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How to perform an SEO audit. Part 3: Site speed & Engagement

This is the third and final part in our series on how to do an SEO audit on your website. Regularly auditing your site – or your clients’ sites – is a great way to get a feel for what you can do to improve its SEO. In part 1, I talked about user experience and content SEO and in part 2, I covered general SEO issues. Now I’m going to round off this series with a look at site speed and engagement.

Perform an SEO audit: Site speed

The speed of your site – as in how fast it loads – is important not only because we all browse the web a lot more on our mobile devices, over not-so-broadband networks, but also because a fast site makes Google happy and, in most cases, boosts your conversion rate.

Combine and minify CSS and JS files

The first and simplest check would be to open your website in a browser, look at the source code and do a search for “.js” or “.css”. If the number of these files scares you, then you know you have work to do. I can’t give you a recommended exact number for this, but lots of JavaScript files or CSS files usually means there are potentially big speed gains to be had by minifying JS or CSS files and combining them. Google Page Speed Insights will also tell you if this is an area where you can improve things, and guide you in the process a little:

In each case, clicking the links that say “Show how to fix” will give you more information. Another good Google tool to help you check your site speed is Google Lighthouse.

However, if your site uses an HTTP/2 connection, there’s no need to combine js and css files though it’s ok to minify them – there’s more on that below.

Browser caching

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Browser caching allows a visitor’s browser to remember – or rather store – your website for faster loading the next time they return, and there are plenty of plugins like WP Rocket or WP Super Cache that can help you with it. If you’re not sure if you need to optimize your browser caching, simply check how you are doing in Google PageSpeed Insights we demonstrated above, or websites like WebpageTest.org. Each of them can tell you if your browser caching is optimized, and if there is room for improvement with compression.

Enable compression

Compression makes your files as small as possible before sending them to the user’s browser (where they should also be cached. As Google says:

Enabling gzip compression can reduce the size of the transferred response by up to 90%, which can significantly reduce the amount of time to download the resource, reduce data usage for the client, and improve the time to first render of your pages.

Compression and browser caching actually use the same tools, but as I strongly believe compression should be on for every website, I thought I should give it a special mention.

Note: If your site is on an HTTP/2 connection, there’s no need to compress files. You can find out more about this in our post on performance optimization in an HTTP/2 world.

Engagement

Google will bring people to your website, but engagement can help increase return visits and sales promotions, for example.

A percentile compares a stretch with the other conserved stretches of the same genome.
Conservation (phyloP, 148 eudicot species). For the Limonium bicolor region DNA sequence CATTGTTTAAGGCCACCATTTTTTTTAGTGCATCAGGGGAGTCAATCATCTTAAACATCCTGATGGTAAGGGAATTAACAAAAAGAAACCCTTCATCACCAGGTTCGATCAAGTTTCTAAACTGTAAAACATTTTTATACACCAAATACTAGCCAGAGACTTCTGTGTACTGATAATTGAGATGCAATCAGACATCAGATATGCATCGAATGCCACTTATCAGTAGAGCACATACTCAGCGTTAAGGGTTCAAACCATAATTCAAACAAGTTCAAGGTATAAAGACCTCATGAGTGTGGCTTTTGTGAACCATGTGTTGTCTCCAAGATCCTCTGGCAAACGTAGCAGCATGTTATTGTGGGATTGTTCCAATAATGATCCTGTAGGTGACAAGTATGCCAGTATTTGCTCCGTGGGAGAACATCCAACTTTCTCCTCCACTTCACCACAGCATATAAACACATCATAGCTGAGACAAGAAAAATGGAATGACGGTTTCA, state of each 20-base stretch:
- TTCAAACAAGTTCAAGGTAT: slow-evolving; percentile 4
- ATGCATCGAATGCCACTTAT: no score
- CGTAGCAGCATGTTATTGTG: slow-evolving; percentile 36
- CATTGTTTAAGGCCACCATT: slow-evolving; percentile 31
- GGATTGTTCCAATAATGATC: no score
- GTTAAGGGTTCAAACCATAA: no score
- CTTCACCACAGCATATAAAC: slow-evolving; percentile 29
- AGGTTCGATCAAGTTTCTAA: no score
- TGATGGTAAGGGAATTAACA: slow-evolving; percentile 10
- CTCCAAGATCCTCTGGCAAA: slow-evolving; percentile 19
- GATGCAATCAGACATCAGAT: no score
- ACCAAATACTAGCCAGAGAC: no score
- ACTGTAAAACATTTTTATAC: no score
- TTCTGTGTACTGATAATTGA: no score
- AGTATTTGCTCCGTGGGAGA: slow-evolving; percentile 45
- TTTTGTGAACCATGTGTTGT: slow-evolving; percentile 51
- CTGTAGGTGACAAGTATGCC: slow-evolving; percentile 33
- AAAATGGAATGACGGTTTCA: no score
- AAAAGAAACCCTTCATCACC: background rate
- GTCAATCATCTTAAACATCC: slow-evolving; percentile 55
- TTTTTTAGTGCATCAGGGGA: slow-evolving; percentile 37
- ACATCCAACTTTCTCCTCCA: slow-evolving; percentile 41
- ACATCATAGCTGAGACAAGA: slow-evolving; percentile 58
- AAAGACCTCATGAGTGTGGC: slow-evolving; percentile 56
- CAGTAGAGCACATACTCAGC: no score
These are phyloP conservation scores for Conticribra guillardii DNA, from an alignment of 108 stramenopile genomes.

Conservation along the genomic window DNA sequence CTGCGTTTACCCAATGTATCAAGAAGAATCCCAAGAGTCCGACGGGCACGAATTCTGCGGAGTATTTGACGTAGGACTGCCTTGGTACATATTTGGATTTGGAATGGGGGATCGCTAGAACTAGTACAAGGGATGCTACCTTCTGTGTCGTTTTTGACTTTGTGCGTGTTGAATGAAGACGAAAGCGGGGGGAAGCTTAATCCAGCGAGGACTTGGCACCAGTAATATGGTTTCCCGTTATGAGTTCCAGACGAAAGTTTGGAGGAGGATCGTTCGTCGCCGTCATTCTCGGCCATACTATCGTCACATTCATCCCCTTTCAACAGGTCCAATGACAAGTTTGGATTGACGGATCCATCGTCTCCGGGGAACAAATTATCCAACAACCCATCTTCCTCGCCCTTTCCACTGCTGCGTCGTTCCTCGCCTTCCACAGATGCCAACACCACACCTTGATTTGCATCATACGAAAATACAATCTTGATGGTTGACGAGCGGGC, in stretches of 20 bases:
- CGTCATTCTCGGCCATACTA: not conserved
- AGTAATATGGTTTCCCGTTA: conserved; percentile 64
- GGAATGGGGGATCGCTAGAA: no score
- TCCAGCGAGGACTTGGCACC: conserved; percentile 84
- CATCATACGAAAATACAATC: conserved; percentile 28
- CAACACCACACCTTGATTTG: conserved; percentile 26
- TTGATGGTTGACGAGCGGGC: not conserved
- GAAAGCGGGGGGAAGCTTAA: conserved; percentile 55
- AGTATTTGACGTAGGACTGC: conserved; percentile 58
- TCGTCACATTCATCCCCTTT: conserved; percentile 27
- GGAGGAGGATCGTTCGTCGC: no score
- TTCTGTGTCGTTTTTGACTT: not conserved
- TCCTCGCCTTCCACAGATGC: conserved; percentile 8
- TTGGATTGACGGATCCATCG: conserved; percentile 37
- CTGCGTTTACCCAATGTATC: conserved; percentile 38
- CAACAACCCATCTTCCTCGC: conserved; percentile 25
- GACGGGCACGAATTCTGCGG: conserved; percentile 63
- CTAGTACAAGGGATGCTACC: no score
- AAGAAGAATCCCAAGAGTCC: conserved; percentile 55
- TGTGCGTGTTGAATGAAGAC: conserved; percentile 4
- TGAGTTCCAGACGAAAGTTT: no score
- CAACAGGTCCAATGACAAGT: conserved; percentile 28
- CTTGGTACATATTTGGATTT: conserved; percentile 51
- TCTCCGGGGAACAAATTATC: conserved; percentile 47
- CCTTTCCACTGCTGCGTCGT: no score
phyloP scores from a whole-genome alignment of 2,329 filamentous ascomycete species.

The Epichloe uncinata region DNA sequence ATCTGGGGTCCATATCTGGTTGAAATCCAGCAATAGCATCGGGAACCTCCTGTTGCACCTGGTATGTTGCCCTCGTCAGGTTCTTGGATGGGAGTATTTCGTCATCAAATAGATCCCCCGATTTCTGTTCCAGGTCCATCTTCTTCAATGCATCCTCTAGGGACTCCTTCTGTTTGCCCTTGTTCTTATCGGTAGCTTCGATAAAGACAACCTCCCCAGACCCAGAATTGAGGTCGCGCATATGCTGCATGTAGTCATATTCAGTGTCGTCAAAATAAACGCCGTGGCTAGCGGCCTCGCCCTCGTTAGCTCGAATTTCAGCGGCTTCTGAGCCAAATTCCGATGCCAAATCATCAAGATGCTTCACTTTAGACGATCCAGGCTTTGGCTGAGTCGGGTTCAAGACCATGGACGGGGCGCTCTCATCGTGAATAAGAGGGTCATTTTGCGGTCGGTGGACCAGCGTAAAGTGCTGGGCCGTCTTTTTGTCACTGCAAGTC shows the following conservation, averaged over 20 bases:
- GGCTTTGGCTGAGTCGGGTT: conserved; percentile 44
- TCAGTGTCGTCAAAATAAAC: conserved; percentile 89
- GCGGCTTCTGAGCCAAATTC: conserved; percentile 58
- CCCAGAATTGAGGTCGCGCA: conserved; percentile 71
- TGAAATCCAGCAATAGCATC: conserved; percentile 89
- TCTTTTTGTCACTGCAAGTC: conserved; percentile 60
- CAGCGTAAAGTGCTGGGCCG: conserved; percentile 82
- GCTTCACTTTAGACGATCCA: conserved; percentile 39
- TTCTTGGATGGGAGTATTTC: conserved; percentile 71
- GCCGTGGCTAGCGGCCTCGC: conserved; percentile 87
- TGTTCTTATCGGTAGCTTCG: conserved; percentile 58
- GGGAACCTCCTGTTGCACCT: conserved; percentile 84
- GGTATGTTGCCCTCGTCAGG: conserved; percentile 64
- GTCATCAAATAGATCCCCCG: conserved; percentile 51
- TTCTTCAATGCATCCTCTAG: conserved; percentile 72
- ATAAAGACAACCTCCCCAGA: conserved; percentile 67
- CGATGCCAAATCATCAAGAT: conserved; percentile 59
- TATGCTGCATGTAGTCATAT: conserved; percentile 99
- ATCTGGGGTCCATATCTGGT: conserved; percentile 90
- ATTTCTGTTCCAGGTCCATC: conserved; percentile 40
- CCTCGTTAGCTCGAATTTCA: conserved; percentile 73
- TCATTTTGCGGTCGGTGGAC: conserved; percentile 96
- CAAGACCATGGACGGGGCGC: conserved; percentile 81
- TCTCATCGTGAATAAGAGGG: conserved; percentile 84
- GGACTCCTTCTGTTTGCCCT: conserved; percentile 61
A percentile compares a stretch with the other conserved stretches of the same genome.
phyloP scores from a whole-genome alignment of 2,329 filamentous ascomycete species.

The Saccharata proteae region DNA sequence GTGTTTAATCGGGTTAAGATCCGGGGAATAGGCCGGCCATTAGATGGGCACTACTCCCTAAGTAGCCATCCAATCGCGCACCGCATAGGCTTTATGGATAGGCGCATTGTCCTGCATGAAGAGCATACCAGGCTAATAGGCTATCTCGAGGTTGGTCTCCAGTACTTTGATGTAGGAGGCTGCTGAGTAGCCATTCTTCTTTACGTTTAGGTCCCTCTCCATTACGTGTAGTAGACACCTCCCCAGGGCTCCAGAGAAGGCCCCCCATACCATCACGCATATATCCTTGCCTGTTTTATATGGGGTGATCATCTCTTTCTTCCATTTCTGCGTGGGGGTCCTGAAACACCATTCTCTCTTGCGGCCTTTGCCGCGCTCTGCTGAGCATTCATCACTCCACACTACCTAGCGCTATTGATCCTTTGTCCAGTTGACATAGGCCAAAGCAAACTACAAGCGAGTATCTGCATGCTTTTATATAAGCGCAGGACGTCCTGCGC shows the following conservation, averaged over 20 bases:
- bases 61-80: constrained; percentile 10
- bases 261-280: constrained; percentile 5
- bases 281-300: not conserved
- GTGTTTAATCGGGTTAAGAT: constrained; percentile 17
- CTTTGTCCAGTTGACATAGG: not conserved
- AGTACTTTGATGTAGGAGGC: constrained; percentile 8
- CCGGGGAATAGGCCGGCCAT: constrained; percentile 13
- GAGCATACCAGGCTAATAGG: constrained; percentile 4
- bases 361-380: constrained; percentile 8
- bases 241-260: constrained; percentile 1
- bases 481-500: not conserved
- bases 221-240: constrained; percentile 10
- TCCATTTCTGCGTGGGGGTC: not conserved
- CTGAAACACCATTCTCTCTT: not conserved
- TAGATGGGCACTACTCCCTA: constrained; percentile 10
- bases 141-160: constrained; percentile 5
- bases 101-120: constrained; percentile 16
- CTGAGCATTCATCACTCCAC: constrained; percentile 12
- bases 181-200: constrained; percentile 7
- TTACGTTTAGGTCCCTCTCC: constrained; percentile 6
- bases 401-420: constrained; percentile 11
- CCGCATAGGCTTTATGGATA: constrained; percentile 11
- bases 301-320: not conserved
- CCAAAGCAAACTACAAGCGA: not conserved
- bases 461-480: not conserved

Social media

Social media is the obvious measure of engagement and it’s important to know your audience and which of the social platforms they are most likely to use – whether it’s Facebook, Twitter, Instagram or others. If you haven’t already created a profile on the appropriate platforms, get onto it without delay and start building your audience.

Of course, you should link to your social profiles from your website, and make sure they are easy to find. You should measure clicks on these buttons because many people will just look for your company on Facebook instead of clicking through from your website. If nobody is using your social media buttons, consider replacing them with something less obvious, like a footer link. How to approach this depends on how popular your social profile is – or if you’re starting out, how popular it could become.

Newsletter

We changed our newsletter approach for the better a while back when we switched from two to three newsletters a week. And while that might seem like a lot, it’s good for our main goal of delivering something useful in every newsletter. Obviously we want to keep you up-to-date regarding SEO, our latest articles and promotions, and events, but we’re also careful not to repeat ourselves.

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Once you’re ready to start sending out a regular newsletter, don’t forget to add the subscription form somewhere obvious on your site where people will see it. Don’t ask subscribers for a ton of information about themselves – just keep it as simple as possible and have them fill out their email address.

You’ve just done your (first) SEO audit

Now you’ve reached the end of this series of articles, you have just done your (first) SEO audit. Undoubtedly while reading this article, you have at least thought about your site, or actually checked your site as you went along, and you have found a few things you can improve.

If you do an SEO audit every now and then, you make sure your website’s up-to-date. We believe an audit should be a regular part of your site maintenance cycle.

If you have any more ideas for quick checks of your site’s SEO health, we’d love to hear from you in the comments!

Read more: WordPress SEO: the ultimate guide »